ENDURE SHORT-TERM PAIN FOR LONG-TERM GAIN

Riding out market volatility sounds simple, doesn't it? But what if you've invested $10,000 in the stock market and the price of the stock drops like a stone one day? On paper, you've lost a bundle, offsetting the value of compounding you're trying to achieve. It's tough to stand pat.

There's no denying it--the financial marketplace can be volatile. Still, it's important to remember two things. First, the longer you stay with a diversified portfolio of investments, the more likely you are to reduce your risk and improve your opportunities for gain. Though past performance doesn't guarantee future results, the long-term direction of the stock market has historically been up. Take your time horizon into account when establishing your investment game plan. For assets you'll use soon, you may not have the time to wait out the market and should consider investments designed to protect your principal. Conversely, think long-term for goals that are many years away.

Second, during any given period of market or economic turmoil, some asset categories and some individual investments historically have been less volatile than others. Bond price swings, for example, have generally been less dramatic than stock prices. Though diversification alone cannot guarantee a profit or ensure against the possibility of loss, you can minimize your risk somewhat by diversifying your holdings among various classes of assets, as well as different types of assets within each class.

SPREAD YOUR WEALTH THROUGH ASSET ALLOCATION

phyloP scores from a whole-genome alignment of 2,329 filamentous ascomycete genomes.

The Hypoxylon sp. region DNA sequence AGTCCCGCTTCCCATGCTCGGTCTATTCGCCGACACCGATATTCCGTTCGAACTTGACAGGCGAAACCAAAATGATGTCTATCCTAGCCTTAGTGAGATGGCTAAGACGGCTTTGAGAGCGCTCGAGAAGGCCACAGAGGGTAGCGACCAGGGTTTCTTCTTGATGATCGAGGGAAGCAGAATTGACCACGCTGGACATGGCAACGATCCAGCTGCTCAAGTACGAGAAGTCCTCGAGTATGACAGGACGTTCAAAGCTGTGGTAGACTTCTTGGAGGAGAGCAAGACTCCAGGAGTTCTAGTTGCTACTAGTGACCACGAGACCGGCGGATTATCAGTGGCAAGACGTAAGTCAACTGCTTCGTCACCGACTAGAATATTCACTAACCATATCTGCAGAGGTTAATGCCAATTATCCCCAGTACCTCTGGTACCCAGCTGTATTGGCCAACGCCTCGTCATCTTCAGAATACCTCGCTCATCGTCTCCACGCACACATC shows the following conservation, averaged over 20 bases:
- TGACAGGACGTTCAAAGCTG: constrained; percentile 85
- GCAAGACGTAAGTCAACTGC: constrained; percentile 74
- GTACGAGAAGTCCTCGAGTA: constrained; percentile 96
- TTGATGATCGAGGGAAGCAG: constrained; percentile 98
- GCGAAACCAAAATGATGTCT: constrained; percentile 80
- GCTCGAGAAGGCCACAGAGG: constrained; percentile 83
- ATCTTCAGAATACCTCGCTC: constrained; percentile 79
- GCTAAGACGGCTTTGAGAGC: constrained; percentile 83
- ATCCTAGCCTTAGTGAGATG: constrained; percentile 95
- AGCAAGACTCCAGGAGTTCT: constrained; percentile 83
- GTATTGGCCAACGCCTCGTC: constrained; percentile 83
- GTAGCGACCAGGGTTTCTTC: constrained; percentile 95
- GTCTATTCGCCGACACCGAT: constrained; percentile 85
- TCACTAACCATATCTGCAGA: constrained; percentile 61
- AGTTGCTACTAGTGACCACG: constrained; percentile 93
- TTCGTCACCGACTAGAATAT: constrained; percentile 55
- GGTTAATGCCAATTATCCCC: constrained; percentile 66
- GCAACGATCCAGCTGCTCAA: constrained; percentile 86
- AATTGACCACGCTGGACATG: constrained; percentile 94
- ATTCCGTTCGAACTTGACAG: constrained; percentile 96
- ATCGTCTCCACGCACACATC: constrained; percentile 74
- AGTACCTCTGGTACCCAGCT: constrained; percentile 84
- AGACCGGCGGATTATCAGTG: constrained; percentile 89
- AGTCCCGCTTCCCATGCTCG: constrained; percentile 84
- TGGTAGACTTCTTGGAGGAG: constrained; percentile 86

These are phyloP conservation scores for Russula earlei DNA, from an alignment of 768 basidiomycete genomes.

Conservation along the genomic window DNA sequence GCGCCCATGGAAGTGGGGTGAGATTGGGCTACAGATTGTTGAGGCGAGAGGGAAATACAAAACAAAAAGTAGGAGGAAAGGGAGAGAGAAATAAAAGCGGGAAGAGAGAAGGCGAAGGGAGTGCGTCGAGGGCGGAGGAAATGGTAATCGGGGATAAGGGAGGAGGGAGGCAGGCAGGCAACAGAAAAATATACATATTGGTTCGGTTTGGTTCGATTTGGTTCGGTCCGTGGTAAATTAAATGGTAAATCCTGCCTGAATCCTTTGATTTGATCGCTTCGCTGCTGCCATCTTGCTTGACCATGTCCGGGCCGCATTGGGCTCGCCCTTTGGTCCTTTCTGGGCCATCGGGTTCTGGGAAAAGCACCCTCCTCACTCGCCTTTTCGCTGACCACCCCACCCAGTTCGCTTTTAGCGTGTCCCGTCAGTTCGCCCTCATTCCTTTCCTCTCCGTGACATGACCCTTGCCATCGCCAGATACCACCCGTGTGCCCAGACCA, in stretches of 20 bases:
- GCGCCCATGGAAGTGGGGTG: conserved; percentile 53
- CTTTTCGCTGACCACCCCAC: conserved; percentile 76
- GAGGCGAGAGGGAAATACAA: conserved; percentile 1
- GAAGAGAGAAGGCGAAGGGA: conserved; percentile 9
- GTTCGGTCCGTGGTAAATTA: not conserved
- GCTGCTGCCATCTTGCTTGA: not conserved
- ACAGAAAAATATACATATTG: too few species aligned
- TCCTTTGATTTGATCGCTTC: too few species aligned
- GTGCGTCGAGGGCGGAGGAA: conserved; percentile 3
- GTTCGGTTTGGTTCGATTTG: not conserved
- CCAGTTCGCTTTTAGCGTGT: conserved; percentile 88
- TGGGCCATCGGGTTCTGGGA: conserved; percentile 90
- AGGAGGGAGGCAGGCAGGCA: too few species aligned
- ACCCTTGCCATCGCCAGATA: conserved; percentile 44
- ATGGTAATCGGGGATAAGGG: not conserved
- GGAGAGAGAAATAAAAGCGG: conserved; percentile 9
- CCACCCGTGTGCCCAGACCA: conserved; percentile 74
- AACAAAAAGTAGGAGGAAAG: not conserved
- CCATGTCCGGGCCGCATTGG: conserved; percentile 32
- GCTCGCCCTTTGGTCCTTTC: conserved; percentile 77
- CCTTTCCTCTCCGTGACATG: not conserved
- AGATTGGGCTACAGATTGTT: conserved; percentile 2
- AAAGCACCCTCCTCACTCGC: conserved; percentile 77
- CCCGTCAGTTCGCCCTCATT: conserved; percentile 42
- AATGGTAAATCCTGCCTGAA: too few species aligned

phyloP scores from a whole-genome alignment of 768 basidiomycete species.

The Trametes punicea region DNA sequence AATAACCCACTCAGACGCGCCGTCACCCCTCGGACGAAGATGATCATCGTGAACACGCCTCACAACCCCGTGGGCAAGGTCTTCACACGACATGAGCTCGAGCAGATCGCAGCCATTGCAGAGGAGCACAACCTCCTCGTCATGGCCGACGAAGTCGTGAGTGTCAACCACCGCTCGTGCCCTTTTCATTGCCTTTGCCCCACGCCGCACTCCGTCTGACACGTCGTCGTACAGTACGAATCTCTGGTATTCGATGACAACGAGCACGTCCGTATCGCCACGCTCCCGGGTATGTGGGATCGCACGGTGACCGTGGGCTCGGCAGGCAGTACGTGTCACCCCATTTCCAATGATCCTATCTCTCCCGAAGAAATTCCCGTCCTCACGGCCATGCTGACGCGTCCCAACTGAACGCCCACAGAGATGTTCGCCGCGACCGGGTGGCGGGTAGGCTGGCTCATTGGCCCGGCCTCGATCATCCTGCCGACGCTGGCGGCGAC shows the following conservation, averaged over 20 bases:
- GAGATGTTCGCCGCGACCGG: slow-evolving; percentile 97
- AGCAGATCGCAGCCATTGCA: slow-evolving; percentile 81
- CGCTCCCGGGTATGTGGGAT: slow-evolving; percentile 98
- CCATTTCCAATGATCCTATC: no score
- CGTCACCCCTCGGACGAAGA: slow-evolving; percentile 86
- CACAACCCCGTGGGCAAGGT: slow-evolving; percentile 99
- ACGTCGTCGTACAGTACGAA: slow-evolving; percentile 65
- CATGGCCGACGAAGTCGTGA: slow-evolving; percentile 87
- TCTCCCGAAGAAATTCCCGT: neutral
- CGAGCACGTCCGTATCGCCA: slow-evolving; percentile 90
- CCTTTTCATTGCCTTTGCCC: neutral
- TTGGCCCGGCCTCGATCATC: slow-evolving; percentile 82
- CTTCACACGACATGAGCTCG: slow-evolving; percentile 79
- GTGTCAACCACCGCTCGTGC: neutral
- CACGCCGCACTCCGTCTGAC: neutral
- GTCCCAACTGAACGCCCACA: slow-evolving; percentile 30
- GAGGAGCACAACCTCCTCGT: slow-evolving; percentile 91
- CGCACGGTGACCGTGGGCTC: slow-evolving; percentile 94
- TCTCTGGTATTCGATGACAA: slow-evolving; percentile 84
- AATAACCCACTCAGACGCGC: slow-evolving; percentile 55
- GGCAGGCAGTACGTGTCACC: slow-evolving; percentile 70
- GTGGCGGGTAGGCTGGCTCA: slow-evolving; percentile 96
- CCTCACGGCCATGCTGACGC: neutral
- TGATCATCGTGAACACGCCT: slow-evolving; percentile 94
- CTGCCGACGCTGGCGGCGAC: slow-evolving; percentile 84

Asset allocation is the process by which you spread your dollars over several categories of investments, usually referred to as asset classes. These classes include stocks, bonds, cash (and cash alternatives), real estate, precious metals, collectibles, and in some cases, insurance products. You'll also see the term "asset classes" used to refer to subcategories, such as aggressive growth stocks, long-term growth stocks, international stocks, government bonds (U.S., state, and local), high-quality corporate bonds, low-quality corporate bonds, and tax-free municipal bonds. A basic asset allocation would likely include at least stocks, bonds (or mutual funds of stocks and bonds), and cash or cash alternatives.

There are two main reasons why asset allocation is important. First, the mix of asset classes you own is a large factor--some say the biggest factor by far--in determining your overall investment portfolio performance. In other words, the basic decision about how to divide your money between stocks, bonds, and cash is probably more important than your subsequent decisions over exactly which companies to invest in, for example.

Second, by dividing your investment dollars among asset classes that do not respond to the same market forces in the same way at the same time, you can help minimize the effects of market volatility while maximizing your chances of return in the long term. Ideally, if your investments in one class are performing poorly, assets in another class may be doing better. Any gains in the latter can help offset the losses in the former and help minimize their overall impact on your portfolio.

CONSIDER LIQUIDITY IN YOUR INVESTMENT CHOICES

Liquidity refers to how quickly you can convert an investment into cash without loss of principal (your initial investment). Generally speaking, the sooner you'll need your money, the wiser it is to keep it in investments with comparatively less volatile price movements. You want to avoid a situation, for example, where you need to write a tuition check next Tuesday, but the money is tied up in an investment whose price is currently down.